First of all, let’s see which parts of the world feature the most users. Contrary to general belief, it is not North America! With close to 400 million users, Asia definitely takes the lead, followed by Europe with approximately 315 million users, in comparison to 232 million in North America (North America being defined as the U.S., Canada, and Mexico).
In my extensive experience with multilingual online applications, I have learned over the years to differentiate clearly the amount of users versus the market potentiality of a product or a service. For example, the Hispanic online market (between South and Central America, the U.S., the Caribbean and Spain) features slightly more users than the French-speaking market. But when it comes to buying power, countries like France, Belgium, Switzerland and Canada (Quebec) have so much more buying power than Peru, Bolivia or Chile!
More than just buying power, we need to look at the cultural ramifications involved in internet behaviors. In other terms, is a specific market used to ordering & transacting online? For instance, compared to its amount of users, France is extremely active online, while French-speaking countries in Africa are proportionally inactive. The same applies when comparing Spain and some South American countries. If you were to compare the online buying habits between 100,000 users in Spain and the same number of users throughout South America, you would notice that people out of Spain order products and services at least 5 times more than their South American peers.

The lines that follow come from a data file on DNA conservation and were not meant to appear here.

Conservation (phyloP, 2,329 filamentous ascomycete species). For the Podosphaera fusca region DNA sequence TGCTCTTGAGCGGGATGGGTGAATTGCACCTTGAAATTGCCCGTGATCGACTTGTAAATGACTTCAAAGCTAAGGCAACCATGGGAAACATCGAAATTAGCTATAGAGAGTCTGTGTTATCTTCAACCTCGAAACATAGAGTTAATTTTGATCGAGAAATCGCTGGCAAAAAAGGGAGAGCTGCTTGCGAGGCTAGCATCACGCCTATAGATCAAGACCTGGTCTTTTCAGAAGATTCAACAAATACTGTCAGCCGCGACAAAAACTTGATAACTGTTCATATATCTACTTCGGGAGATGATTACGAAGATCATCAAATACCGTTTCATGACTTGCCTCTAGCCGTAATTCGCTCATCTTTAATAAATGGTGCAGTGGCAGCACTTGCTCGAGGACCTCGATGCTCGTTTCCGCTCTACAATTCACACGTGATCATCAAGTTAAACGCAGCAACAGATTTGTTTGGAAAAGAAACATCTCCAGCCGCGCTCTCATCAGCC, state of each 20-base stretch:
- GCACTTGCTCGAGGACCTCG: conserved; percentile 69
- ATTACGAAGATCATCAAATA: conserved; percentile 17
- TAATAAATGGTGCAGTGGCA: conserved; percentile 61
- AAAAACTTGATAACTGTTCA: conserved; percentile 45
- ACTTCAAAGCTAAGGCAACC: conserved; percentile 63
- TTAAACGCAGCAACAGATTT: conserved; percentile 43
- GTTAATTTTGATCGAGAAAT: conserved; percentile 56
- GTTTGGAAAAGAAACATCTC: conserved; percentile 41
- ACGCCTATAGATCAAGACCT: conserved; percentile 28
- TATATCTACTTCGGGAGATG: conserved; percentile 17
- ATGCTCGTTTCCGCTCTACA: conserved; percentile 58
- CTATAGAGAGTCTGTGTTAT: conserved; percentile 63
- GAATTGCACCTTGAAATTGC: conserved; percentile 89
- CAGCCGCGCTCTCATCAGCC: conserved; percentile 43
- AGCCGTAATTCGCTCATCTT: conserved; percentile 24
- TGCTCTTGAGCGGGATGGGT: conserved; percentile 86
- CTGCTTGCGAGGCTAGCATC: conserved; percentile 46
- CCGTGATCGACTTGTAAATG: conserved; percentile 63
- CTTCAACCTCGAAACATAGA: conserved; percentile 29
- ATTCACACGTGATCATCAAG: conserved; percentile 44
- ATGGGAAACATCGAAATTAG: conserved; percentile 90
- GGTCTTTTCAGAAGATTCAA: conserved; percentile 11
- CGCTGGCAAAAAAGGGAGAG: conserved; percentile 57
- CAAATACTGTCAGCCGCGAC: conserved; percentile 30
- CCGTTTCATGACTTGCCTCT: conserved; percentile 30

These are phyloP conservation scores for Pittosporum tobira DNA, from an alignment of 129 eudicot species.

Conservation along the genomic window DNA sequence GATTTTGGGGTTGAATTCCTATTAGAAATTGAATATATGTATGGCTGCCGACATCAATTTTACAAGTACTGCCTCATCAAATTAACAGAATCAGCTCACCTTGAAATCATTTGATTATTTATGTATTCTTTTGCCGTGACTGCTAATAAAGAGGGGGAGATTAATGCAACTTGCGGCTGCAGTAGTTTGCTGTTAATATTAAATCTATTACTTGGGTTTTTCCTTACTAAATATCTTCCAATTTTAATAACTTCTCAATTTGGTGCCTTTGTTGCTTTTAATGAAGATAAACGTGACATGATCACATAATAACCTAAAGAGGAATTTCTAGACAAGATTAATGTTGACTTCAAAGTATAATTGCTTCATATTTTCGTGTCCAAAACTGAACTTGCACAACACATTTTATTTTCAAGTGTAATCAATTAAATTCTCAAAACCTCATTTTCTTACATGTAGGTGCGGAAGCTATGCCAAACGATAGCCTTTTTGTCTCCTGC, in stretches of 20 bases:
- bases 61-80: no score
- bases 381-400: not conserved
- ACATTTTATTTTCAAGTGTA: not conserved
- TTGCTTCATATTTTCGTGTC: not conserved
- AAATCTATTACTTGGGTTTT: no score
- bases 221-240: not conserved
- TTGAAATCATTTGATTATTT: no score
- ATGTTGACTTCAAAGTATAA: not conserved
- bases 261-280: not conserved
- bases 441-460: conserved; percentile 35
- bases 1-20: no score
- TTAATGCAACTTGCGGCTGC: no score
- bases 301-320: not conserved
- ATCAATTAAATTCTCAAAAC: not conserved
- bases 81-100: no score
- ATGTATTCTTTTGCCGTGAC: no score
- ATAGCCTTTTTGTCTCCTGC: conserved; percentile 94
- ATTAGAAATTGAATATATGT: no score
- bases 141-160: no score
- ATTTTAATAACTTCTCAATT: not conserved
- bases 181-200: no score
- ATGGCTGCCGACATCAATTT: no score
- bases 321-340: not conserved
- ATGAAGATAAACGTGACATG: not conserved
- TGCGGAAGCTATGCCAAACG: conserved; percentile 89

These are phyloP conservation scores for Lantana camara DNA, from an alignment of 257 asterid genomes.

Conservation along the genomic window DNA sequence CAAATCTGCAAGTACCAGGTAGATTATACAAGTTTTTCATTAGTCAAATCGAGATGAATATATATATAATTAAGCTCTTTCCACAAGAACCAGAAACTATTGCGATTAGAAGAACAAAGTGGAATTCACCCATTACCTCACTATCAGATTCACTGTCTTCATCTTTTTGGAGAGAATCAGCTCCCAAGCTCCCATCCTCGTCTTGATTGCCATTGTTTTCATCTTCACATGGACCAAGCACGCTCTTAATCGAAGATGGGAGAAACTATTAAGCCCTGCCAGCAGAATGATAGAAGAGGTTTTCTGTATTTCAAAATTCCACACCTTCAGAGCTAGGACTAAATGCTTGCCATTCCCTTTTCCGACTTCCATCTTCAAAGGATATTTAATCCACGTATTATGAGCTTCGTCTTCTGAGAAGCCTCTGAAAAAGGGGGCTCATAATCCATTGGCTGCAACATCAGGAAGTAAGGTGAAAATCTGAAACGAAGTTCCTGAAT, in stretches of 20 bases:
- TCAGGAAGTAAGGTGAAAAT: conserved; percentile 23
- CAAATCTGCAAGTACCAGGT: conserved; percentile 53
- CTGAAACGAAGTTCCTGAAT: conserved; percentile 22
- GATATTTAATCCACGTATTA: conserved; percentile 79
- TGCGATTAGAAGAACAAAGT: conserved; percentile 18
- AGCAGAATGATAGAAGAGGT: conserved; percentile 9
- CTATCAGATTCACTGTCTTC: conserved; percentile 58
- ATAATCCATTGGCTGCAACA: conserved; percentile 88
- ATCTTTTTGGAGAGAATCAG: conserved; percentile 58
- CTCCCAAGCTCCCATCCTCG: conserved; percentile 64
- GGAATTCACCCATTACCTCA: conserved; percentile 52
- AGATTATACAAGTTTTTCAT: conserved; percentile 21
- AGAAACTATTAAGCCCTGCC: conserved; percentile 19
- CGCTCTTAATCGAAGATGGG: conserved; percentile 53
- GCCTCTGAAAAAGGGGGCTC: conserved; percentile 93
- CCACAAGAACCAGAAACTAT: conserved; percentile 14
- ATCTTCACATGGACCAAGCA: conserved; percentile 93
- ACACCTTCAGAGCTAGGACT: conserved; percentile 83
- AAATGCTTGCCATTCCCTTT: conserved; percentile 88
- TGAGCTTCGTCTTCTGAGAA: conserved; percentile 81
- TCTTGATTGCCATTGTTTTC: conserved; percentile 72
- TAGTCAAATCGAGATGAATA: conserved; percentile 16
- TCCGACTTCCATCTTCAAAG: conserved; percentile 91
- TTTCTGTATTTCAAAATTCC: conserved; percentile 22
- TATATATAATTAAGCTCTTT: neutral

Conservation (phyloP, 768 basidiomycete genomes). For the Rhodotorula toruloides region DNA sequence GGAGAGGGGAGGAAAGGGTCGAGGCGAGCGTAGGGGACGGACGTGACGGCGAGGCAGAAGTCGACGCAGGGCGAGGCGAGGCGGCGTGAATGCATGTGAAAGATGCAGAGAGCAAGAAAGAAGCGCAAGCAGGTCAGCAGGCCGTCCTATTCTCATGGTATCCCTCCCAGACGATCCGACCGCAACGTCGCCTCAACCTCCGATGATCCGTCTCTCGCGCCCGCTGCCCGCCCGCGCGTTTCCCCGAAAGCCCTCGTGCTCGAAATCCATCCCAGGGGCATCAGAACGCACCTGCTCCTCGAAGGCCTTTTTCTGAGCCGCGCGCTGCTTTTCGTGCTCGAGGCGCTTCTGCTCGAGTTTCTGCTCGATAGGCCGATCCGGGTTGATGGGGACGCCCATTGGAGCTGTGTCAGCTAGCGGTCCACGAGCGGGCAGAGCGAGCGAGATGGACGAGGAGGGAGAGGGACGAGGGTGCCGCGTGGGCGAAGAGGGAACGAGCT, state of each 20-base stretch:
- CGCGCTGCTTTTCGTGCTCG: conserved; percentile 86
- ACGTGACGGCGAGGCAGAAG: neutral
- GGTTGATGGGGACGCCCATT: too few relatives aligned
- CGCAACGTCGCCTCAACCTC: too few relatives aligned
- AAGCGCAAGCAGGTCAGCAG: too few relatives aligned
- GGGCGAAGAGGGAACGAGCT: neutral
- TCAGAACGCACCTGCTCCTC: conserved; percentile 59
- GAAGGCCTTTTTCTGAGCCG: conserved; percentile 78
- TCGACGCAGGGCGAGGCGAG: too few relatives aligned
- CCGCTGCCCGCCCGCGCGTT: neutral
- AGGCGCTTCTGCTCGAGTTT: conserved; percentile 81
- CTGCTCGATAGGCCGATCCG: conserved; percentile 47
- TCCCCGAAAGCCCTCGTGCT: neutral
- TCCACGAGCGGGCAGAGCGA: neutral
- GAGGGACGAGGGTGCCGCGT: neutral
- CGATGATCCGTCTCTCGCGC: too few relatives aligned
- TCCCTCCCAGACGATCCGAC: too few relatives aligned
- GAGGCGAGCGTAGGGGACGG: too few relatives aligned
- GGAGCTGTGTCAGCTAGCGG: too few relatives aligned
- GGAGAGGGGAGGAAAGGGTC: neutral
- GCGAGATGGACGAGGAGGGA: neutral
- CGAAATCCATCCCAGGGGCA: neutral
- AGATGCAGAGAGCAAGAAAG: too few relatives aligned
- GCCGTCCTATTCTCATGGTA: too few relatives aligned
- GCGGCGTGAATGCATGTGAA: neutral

In many cases, it is not a matter of buying power, but rather mail order habits based on the country’s postal delivery system. In fact, in many countries where the postal system is unreliable (not to say flaky!), online users were not “groomed” with mail order habits prior to the internet. As a result, although such markets will look for products and services online, they certainly are not as mail order oriented as other countries featuring more efficient mailing systems.
Therefore, it is impossible to rely solely on the amount of users when considering establishing a multilingual presence online. Another good example to illustrate such fact would be China and Japan. China currently has almost 145 million users and it is one of the fastest growing markets on the internet. Japan, with 86 million users, has nearly reached its maximum potential with almost 70% of its population online. A very small proportion of online users in China own a credit card or even have the right to order what they want, while in Japan it is exactly the reverse.